Sponsor: UC, Irvine; Beckman Laser Institute, UC, Irvine; Otolaryngology Medical Clinic, UC, Irvine; General Clinical Research Center, UC, Irvine

The Issue: Sleep Apnea
Study Name: Brain Oxygenation and Hemodynamics During Sleep in Obstructive Sleep Apnea Sufferers (NIRS-OSAS)
The Big Idea: The OxiplexTS is an absolute near-infrared instrument that measures brain oxygenation in sleep medicine and is also used in the broader field of cardiovascular/cerebrovascular diagnostics. The device provides reliable oxygen-saturation readings in real time, allowing doctors to better identify patients at risk for cardiovascular disease, as well as those who have serious sleep disorders.
What It Means: Monitoring oxygen-saturation drops during sleep studies helps doctors determine if a patient has obstructive sleep apnea, which can increase risk for other issues such as high blood pressure, heart attack and stroke. By getting reliable oxygen-saturation readings, doctors can better judge the severity of a condition and prescribe proper treatment protocols.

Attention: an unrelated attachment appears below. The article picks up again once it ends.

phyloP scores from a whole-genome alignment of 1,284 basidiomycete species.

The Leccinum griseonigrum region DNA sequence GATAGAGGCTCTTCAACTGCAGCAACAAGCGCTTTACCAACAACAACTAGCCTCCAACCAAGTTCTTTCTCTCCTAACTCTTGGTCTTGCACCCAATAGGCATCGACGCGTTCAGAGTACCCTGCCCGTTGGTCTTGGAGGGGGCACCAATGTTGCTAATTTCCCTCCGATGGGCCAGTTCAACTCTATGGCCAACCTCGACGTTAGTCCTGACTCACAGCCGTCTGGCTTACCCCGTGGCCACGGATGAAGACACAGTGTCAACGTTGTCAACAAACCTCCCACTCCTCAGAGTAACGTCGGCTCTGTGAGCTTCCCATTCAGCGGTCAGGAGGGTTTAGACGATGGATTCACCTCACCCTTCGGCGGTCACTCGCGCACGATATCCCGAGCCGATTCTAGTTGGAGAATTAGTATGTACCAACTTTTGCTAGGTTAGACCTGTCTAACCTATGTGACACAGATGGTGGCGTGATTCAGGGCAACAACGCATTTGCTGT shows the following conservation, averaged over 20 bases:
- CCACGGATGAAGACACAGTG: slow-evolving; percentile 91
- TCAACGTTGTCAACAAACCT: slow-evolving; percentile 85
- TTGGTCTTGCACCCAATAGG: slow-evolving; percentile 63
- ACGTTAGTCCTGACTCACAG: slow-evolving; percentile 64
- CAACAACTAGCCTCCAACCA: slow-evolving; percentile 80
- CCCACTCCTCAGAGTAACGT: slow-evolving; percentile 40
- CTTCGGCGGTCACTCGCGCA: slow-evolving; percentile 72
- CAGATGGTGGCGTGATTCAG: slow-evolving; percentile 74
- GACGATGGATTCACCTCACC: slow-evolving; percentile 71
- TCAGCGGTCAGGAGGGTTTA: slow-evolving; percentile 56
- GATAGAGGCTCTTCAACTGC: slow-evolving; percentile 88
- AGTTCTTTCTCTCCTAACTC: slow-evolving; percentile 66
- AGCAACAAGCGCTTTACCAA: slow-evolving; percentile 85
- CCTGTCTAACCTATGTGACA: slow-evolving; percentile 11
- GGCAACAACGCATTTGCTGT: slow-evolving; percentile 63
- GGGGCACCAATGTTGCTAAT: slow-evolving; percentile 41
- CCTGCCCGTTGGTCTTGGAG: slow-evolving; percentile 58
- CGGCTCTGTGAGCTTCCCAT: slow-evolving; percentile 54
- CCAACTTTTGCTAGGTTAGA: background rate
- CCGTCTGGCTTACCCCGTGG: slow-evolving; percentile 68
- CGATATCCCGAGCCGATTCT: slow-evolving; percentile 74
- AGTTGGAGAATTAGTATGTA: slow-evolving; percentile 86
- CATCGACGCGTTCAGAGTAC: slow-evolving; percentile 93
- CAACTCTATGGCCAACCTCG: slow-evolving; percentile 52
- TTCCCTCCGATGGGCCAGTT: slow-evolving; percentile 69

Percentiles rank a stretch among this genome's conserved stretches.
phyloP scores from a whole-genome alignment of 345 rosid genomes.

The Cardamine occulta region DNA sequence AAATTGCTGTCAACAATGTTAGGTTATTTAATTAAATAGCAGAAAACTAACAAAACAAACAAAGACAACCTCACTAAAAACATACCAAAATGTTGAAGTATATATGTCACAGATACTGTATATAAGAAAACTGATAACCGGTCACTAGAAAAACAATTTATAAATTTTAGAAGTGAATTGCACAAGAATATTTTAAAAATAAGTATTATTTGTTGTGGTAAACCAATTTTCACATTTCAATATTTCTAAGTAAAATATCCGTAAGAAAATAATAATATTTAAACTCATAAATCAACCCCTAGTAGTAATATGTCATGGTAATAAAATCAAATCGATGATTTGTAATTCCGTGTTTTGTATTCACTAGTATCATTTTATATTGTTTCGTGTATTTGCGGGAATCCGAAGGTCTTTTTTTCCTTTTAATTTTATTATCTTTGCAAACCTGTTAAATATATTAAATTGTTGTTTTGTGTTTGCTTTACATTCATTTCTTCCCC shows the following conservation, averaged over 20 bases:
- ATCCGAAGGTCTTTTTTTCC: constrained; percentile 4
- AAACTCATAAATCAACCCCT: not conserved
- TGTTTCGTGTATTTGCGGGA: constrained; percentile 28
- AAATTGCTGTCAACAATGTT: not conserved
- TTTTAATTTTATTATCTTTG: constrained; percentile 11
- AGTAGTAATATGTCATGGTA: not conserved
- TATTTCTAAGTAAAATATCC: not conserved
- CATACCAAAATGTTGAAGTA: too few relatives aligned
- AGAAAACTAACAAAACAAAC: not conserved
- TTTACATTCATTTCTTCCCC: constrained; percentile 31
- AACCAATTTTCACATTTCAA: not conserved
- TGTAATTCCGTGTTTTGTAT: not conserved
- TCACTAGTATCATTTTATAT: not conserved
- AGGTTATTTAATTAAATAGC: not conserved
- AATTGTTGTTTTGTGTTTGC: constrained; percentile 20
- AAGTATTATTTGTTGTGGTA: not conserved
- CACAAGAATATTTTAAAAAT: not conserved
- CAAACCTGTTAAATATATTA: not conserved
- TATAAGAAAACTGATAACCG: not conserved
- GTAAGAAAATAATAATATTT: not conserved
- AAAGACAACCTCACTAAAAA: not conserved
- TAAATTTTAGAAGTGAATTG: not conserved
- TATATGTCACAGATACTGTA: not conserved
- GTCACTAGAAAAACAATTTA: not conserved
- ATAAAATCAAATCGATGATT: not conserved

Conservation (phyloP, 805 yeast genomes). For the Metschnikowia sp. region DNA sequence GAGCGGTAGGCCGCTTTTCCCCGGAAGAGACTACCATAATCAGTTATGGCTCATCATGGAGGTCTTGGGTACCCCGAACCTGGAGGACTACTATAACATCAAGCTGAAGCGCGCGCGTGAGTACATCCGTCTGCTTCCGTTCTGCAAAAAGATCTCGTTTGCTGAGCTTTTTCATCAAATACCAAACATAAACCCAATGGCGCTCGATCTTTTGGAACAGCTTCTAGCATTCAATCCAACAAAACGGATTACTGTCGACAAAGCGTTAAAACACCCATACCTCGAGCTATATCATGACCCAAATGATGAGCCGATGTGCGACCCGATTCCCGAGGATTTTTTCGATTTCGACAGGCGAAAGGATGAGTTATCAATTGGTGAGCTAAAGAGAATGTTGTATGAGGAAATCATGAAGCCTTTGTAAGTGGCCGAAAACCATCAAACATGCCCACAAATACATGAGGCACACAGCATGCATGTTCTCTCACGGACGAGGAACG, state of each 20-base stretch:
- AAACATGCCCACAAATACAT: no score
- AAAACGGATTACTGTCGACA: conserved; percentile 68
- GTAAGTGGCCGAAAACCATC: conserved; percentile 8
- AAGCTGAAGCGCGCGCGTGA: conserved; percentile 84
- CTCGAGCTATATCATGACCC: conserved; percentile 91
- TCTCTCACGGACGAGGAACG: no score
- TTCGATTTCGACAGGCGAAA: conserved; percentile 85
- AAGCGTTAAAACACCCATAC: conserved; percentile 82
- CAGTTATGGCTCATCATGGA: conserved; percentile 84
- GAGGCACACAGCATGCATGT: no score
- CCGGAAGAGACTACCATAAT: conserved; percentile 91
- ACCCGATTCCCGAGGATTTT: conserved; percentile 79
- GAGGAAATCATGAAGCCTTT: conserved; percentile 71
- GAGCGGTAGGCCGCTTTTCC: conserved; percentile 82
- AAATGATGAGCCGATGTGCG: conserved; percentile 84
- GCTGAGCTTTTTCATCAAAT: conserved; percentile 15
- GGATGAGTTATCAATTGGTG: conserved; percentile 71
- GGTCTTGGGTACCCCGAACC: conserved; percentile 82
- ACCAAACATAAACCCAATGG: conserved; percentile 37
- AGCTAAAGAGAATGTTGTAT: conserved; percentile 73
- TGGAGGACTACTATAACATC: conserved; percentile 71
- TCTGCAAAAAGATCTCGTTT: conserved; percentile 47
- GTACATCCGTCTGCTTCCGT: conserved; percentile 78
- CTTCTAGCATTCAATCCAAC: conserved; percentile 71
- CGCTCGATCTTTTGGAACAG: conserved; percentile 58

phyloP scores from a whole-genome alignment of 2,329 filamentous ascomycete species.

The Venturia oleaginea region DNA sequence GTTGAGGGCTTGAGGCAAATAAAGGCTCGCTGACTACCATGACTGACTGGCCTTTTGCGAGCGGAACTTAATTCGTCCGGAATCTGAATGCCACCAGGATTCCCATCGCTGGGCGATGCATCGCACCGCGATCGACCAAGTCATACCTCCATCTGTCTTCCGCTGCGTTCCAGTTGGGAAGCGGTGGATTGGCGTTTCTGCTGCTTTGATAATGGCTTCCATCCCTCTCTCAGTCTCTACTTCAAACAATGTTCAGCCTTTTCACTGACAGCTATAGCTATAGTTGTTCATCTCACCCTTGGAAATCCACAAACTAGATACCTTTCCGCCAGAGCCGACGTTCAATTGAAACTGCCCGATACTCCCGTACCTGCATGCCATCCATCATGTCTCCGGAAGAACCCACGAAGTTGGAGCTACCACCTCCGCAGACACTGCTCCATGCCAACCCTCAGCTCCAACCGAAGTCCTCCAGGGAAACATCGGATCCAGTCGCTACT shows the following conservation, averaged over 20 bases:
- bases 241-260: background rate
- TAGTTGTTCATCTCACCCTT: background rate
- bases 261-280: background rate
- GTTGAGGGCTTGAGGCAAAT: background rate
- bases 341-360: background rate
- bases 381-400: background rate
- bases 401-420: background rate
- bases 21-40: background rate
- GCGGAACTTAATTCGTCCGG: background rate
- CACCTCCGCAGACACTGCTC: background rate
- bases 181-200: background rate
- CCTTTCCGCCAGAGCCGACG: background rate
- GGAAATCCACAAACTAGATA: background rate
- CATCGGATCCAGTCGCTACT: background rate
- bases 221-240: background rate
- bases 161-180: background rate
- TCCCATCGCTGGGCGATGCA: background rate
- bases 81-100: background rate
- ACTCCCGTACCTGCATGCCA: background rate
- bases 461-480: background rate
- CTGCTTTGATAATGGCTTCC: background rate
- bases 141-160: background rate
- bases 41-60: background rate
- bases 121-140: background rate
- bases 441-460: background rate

Estimated Completion Date: June 2010
Sponsor: ISS, Inc.; University of California, Irvine

The Issue: Colon Health/Aortic Aneurysm (AAA) Repair
Study Name: Prevention of Colon Ischemia During Aortic Aneurysm (AAA) Repair
The Big Idea: A device developed by Spectros, called a T-Stat, has been approved by the FDA and is reported to work in AAA aneurysm surgery and stenting, allowing the surgeon take action quickly, while the condition is still treatable.
What It Means: Patients undergoing surgery on their aortas can have a complication called ischemia, a lack of blood flow, to their intestines and colon. Two out of three patients who have this problem die before leaving the hospital. If this study proves that the device can help surgeons act more quickly, this potentially deadly complication can be mitigated.
Estimated Completion Date: September 2009
Sponsor: Stanford University; University of California; Spectros Corp